at cross purposes

cross-purpose

[kraws-pur-puhs, kros-]
noun
1.
an opposing or contrary purpose.
Idioms
2.
at cross-purposes, in a way that involves or produces mutual misunderstanding or frustration, usually unintentionally.

Origin:
1660–70

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Based on the Random House Dictionary, © Random House, Inc. 2014.
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World English Dictionary
cross-purpose
 
n
1.  a contrary aim or purpose
2.  at cross-purposes conflicting; opposed; disagreeing

Collins English Dictionary - Complete & Unabridged 10th Edition
2009 © William Collins Sons & Co. Ltd. 1979, 1986 © HarperCollins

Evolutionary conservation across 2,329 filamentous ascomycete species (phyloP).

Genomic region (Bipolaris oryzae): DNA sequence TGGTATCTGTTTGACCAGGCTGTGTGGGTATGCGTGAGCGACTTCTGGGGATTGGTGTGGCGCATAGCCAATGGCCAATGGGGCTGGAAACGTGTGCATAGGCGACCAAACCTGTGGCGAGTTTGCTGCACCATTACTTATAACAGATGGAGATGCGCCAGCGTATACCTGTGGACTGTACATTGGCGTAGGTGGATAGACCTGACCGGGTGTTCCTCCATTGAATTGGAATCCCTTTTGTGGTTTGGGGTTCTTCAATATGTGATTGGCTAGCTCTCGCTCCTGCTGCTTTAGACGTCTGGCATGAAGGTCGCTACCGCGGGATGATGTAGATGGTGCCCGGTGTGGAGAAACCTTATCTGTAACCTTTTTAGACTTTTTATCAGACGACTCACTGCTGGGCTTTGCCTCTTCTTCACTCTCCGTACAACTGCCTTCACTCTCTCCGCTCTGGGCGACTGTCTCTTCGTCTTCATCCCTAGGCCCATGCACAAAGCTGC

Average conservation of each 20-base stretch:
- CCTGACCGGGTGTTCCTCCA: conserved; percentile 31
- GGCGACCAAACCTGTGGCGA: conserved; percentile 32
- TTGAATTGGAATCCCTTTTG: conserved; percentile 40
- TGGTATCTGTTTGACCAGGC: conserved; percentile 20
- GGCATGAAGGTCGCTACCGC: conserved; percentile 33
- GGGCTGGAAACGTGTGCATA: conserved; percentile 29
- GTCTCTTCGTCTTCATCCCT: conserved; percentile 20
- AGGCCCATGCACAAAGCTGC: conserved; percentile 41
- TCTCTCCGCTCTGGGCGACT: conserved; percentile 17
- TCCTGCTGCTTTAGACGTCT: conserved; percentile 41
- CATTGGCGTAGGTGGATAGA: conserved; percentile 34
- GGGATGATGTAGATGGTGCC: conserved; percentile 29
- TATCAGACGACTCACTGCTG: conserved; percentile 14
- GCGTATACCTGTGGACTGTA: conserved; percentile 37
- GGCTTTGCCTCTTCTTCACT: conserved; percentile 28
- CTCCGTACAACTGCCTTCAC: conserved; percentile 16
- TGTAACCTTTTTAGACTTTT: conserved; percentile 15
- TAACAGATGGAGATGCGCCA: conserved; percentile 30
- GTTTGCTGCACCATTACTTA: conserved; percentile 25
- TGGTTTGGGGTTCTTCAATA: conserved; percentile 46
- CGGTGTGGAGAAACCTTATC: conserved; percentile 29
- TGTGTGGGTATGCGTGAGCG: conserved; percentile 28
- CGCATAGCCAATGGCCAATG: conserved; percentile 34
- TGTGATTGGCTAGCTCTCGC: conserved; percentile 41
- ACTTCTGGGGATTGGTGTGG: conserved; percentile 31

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American Heritage
Idioms & Phrases

at cross purposes

With aims or goals that conflict or interfere with one another, as in I'm afraid the two departments are working at cross purposes. This idiom, first recorded in 1688, may have begun as a 17th-century parlor game called "cross-purposes," in which a series of subjects (or questions) were divided from their explanations (or answers) and distributed around the room. Players then created absurdities by combining a subject taken from one person with an explanation taken from another.

The American Heritage® Dictionary of Idioms by Christine Ammer.
Copyright © 1997. Published by Houghton Mifflin.
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